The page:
Performing ML at the edge or in IoE environments is the manifestation of both scenarios described above. A lot of attention has been given to distributed learning as it relates to multicore processing machines and graphical processing units. These are capable processors which are connected using wired protocols and where energy consumption is not an issue. One example of such networks is the downpour Stochastic Gradient Descent (SGD)
[7]. Typically, in such schemes, the orchestrator waits for all learners to complete their tasks for each epoch/iteration of the ML algorithm. The idea behind this approach is to maximize accuracy by minimizing the discrepancy or ’staleness’ among the gradients by having all learners do the same number of epochs per cycle. Recently, some work has been carried out on allowing some staleness so that powerful devices with good communication links may perform more updates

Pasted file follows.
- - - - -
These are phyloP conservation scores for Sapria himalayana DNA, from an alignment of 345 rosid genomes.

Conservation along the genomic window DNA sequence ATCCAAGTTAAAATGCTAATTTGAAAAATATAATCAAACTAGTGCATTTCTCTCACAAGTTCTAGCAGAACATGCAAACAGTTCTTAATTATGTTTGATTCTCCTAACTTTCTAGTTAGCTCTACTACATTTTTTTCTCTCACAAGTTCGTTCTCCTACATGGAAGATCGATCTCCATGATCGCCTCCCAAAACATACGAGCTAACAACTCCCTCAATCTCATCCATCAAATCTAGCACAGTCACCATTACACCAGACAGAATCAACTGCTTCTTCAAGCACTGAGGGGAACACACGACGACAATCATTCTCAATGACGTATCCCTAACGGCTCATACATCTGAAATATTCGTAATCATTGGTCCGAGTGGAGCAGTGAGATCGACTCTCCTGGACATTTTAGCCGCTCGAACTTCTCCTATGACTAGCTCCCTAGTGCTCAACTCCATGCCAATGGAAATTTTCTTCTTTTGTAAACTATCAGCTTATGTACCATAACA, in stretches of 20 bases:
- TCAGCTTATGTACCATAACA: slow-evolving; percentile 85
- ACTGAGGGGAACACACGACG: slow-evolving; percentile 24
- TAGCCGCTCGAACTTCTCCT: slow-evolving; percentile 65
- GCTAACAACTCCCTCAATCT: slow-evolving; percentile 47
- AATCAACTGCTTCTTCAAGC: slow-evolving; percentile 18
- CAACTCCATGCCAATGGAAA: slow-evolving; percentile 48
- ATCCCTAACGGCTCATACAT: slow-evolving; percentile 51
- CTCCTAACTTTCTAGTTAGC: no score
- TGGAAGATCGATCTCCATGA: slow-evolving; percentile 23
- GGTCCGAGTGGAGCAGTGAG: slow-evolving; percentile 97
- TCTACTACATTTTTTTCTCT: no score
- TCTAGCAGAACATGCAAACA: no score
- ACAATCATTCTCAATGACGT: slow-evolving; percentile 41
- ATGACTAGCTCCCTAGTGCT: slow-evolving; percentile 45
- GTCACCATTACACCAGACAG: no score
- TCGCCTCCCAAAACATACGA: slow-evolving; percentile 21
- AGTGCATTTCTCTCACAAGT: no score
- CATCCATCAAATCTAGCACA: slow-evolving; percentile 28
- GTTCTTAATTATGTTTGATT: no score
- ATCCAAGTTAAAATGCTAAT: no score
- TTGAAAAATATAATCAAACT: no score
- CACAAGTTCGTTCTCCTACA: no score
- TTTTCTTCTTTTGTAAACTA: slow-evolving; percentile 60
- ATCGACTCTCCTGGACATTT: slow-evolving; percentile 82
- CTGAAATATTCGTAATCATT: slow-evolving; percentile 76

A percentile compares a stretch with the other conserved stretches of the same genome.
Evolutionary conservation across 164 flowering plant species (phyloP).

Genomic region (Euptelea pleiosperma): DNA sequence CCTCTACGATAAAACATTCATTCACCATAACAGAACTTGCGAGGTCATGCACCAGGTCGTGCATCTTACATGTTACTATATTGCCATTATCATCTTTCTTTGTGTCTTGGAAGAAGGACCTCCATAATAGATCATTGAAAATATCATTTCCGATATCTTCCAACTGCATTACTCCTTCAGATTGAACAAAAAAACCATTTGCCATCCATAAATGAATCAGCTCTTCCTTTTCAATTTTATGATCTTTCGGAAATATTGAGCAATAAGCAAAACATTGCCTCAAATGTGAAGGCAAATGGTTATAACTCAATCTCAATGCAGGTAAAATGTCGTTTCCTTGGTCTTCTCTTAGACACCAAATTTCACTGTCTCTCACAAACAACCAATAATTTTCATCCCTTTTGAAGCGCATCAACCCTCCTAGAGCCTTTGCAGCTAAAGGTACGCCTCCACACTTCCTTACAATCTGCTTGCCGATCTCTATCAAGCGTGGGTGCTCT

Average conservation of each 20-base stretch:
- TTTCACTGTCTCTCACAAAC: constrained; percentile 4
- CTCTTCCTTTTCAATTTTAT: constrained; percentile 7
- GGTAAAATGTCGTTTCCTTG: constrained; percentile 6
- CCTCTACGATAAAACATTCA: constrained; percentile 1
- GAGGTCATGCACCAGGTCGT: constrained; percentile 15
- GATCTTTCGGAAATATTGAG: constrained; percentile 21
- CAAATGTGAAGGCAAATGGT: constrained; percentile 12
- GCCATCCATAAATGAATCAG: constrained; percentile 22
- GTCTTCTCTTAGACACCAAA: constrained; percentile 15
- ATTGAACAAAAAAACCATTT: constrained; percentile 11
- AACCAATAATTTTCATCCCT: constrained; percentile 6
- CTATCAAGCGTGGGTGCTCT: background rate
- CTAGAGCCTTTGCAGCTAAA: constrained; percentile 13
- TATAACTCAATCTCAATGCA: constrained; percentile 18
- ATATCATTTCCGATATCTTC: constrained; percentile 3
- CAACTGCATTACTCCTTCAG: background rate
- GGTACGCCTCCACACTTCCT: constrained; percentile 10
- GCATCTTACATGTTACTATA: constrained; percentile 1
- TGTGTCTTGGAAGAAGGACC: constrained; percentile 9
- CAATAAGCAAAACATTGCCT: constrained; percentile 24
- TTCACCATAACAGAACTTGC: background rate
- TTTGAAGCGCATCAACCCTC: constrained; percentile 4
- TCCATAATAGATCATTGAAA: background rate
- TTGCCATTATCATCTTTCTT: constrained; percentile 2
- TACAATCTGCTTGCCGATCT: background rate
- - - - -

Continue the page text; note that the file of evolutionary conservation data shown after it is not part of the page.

[10]. The combined effect may be an increase in learning accuracy.These techniques were not applied to MEL until a relatively recently [11]. The works of [8, 11, 12] aimed to optimize the local number of epochs per node with respect to total global iterations in generic resourceconstrained edge environments. However, these works did not investigate optimizing the local updates while taking into account the heterogeneous nature of communication and computation in MEC’s. Recently, the work of [9] investigates the impact of optimizing the allocation of learning tasks as well as the number of local updates on the learning accuracy in MEC/HMEC environments. The results show significant gains in achieving a certain level of accuracy with respect to the global cycle time. However, there may still be room for improvement as certain devices may be idle for long times and can do a higher number of updates which may raise the overall accuracy.